“Those three know all that there is to be known about making hives. One or t’other of ’em must have made ours, and if they’ve made it, they’re bound to look after it. Ours is a ‘Guaranteed Patent Hive.’ You can see it on the label behind.”
“Good old guarantee! Hurrah for the label behind!” roared the bees.
“Well, such being the case, I say that when we find they’ve betrayed us, we can exact from them a terrible vengeance.”
“Good old vengeance! Good old Root! ’Nuff said! Chuck it!” The crowd cheered and broke away as Melissa dived through.
“D’you know where Langstroth, Root and Cheshire, live if you happen to want em?” she asked of the proud panting orator.
“Gum me if I know they ever lived at all! But aren’t they beautiful names to buzz about? Did you see how it worked up the sisterhood?”
“Yes; but it didn’t defend the Gate,” she replied.
“Ah, perhaps that’s true, but think how delicate my position is, sister. I’ve a magnificent appetite, and I don’t like working. It’s bad for the mind. My instinct tells me that I can act as a restraining influence on others. They would have been worse, but for me.”
But Melissa had already risen clear, and was heading for a breadth of virgin white clover, which to an overtired bee is as soothing as plain knitting to a woman.
“I think I’ll take this load to the nurseries,” she said, when she had finished. “It was always quiet there in my day,” and she topped off with two little pats of pollen for the babies.
She was met on the fourth brood-comb by a rush of excited sisters all buzzing together.
“One at a time! Let me put down my load. Now, what is it Sacharissa?” she said.
“Grey Sister—that fluffy one, I mean—she came and said we ought to be out in the sunshine gathering honey, because life was short. She said any old bee could attend to our babies, and some day old bees would. That isn’t true, Melissa, is it? No old bees can take us away from our babies, can they?”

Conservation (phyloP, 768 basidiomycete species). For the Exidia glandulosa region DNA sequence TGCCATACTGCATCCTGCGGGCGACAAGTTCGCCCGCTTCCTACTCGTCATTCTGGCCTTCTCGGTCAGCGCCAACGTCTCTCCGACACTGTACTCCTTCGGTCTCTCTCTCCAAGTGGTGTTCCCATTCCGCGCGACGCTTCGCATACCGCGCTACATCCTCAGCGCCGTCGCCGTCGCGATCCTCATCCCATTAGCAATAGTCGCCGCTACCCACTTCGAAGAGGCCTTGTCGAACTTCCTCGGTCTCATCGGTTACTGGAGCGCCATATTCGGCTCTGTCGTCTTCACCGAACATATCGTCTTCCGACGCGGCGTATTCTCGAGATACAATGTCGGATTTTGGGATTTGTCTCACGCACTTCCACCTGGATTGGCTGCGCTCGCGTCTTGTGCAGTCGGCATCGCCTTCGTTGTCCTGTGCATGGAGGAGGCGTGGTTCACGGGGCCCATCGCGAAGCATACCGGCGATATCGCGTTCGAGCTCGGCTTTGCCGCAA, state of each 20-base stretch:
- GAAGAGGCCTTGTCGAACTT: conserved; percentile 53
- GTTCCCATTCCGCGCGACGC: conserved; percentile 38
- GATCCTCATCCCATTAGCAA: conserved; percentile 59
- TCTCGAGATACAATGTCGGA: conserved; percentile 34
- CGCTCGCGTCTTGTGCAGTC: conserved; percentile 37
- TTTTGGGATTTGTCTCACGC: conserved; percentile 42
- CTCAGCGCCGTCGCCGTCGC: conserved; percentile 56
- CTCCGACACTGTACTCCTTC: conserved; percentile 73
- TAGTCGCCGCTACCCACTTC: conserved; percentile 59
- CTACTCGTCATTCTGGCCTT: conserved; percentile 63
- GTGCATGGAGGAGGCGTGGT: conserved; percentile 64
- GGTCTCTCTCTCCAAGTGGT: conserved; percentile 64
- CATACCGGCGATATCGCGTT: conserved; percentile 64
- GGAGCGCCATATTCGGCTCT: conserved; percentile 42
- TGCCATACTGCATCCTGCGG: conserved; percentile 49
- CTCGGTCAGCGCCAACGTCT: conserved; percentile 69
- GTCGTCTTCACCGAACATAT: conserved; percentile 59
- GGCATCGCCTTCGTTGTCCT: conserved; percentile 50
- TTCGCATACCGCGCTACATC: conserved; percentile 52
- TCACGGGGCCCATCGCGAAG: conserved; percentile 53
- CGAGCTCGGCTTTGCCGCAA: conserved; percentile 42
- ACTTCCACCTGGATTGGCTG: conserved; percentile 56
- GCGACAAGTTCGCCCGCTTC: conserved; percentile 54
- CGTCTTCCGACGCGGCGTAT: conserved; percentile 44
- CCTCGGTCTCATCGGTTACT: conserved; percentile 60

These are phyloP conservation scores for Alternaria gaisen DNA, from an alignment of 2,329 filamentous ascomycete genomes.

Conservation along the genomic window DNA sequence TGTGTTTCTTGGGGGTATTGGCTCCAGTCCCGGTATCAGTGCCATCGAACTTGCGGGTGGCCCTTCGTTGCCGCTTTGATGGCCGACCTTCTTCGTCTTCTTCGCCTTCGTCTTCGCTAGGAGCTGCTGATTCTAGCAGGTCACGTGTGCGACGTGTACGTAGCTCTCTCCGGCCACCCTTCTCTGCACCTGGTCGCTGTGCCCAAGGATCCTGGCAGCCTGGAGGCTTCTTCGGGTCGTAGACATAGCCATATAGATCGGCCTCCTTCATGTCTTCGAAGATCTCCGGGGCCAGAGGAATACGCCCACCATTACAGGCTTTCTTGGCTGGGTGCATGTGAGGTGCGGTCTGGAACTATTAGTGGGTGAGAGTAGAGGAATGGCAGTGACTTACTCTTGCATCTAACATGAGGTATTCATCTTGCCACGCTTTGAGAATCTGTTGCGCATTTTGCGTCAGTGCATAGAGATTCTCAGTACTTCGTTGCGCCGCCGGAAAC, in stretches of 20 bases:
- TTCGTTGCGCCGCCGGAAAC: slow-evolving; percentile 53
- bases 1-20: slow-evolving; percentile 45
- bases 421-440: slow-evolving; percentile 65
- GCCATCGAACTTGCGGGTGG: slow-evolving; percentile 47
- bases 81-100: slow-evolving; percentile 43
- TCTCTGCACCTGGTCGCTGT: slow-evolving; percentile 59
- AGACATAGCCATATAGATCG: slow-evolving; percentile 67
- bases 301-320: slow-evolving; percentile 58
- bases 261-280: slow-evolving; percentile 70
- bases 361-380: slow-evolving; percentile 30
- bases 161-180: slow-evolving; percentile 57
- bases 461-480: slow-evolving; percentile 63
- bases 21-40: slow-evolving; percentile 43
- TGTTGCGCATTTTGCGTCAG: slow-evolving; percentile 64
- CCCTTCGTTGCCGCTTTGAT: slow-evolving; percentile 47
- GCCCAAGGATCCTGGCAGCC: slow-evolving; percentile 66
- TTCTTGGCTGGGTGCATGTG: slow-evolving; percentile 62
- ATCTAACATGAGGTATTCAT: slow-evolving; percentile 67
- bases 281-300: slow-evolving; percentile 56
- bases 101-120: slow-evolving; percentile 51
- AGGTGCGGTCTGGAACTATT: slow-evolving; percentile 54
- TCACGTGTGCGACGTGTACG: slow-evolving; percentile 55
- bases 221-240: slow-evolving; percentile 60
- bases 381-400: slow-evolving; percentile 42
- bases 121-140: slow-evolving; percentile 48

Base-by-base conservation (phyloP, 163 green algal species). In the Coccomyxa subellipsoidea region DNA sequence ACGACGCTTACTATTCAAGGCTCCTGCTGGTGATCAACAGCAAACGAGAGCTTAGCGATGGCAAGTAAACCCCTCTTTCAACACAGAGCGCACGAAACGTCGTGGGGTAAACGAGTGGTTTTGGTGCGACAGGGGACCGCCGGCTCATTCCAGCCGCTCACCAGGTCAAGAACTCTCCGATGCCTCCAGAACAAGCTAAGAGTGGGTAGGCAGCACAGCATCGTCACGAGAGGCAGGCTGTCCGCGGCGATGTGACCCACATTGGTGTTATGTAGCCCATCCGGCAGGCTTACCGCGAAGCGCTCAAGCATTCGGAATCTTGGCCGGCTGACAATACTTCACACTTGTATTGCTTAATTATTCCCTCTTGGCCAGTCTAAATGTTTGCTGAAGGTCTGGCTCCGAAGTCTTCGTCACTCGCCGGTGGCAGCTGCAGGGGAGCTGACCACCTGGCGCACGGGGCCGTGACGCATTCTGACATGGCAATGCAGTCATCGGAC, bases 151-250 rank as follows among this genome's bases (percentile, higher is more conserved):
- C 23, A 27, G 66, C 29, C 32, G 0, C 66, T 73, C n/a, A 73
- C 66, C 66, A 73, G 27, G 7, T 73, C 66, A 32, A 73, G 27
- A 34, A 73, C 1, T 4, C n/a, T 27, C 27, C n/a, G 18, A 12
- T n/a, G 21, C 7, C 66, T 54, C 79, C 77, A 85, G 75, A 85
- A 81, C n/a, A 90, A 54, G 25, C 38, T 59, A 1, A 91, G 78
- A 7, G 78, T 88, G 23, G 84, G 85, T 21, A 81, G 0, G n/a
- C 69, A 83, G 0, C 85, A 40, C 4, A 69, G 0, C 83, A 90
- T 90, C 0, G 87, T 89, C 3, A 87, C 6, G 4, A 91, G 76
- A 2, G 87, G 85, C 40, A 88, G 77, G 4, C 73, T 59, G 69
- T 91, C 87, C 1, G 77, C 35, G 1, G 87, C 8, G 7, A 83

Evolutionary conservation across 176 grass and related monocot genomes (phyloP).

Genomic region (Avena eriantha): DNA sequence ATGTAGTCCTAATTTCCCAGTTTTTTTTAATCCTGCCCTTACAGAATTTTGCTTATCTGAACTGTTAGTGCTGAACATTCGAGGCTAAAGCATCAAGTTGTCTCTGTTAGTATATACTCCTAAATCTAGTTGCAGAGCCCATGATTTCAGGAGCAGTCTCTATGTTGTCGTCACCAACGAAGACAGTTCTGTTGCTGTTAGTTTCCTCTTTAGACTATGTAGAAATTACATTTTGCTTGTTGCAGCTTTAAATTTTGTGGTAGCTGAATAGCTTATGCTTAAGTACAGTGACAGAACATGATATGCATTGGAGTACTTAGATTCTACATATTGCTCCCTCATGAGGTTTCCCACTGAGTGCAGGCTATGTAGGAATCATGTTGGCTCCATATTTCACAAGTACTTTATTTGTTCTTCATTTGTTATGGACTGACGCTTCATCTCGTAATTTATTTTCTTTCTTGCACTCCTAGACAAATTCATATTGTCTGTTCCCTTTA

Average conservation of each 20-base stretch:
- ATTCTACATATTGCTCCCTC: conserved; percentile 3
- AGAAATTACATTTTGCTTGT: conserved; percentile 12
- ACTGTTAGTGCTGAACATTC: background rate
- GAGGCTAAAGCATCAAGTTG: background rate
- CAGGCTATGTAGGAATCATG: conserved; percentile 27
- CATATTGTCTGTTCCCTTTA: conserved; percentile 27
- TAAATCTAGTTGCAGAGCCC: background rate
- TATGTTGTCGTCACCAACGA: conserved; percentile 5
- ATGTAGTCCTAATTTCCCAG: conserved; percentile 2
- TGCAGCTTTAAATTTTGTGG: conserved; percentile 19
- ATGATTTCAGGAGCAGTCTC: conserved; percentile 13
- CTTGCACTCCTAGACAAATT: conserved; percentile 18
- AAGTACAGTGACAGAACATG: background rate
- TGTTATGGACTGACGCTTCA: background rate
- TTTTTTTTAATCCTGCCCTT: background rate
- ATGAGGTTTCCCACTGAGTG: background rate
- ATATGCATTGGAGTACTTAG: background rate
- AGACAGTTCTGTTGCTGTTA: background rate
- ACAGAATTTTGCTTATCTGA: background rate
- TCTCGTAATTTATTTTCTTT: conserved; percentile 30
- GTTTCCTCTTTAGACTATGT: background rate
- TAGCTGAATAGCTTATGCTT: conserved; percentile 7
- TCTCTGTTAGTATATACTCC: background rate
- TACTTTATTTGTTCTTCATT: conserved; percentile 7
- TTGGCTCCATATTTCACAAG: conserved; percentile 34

“Of course not. You feed the babies while your heads are soft. When your heads harden, you go on to field-work. Any one knows that.”
“We told her so! We told her so; but she only waved her feelers, and said we could all lay eggs like Queens if we chose. And I’m afraid lots of the weaker sisters believe her, and are trying to do it. So unsettling!”
Sacharissa sped to a sealed worker-cell whose lid pulsated, as the bee within began to cut its way out.
“Come along, precious!” she murmured, and thinned the frail top from the other side. A pale, damp, creased thing hoisted itself feebly on to the comb. Sacharissa’s note changed at once. “No time to waste! Go up the frame and preen yourself!” she said. “Report for nursing-duty in my ward to-morrow evening at six. Stop a minute. What’s the matter with your third right leg?”
The young bee held it out in silence—unmistakably a drone leg incapable of packing pollen.
“Thank you. You needn’t report till the day after to-morrow.” Sacharissa turned to her companion. “That’s the fifth oddity hatched in my ward since noon. I don’t like it.”
“There’s always a certain number of ’em,” said Melissa. “You can’t stop a few working sisters from laying, now and then, when they overfeed themselves. They only raise dwarf drones.”
But we’re hatching out drones with workers’ stomachs; workers with drones’ stomachs; and albinoes and mixed-leggers who can’t pack pollen—like that poor little beast yonder. I don’t mind dwarf drones any more than you do (they all die in July), but this steady hatch of oddities frightens me, Melissa!”
“How narrow of you! They are all so delightfully clever and unusual and interesting,” piped the Wax-moth from a crack above them. “Come here, you dear, downy duck, and tell us all about your feelings.”
“I wish she’d go!” Sacharissa lowered her voice. “She meets these—er—oddities as they dry out, and cuddles ’em in corners.”
“I suppose the truth is that we’re over-stocked and too well fed to swarm,” said Melissa.
“That is the truth,” said the Queen’s voice behind them. They had not heard the heavy royal footfall which sets empty cells vibrating. Sacharissa offered her food at once. She ate and dragged her weary body forward. “Can you suggest a remedy?” she said.
“New principles!” cried the Wax-moth from her crevice. “We’ll apply them quietly later.”
“Suppose we sent out a swarm?” Melissa suggested. “It’s a little late, but it might ease us off.”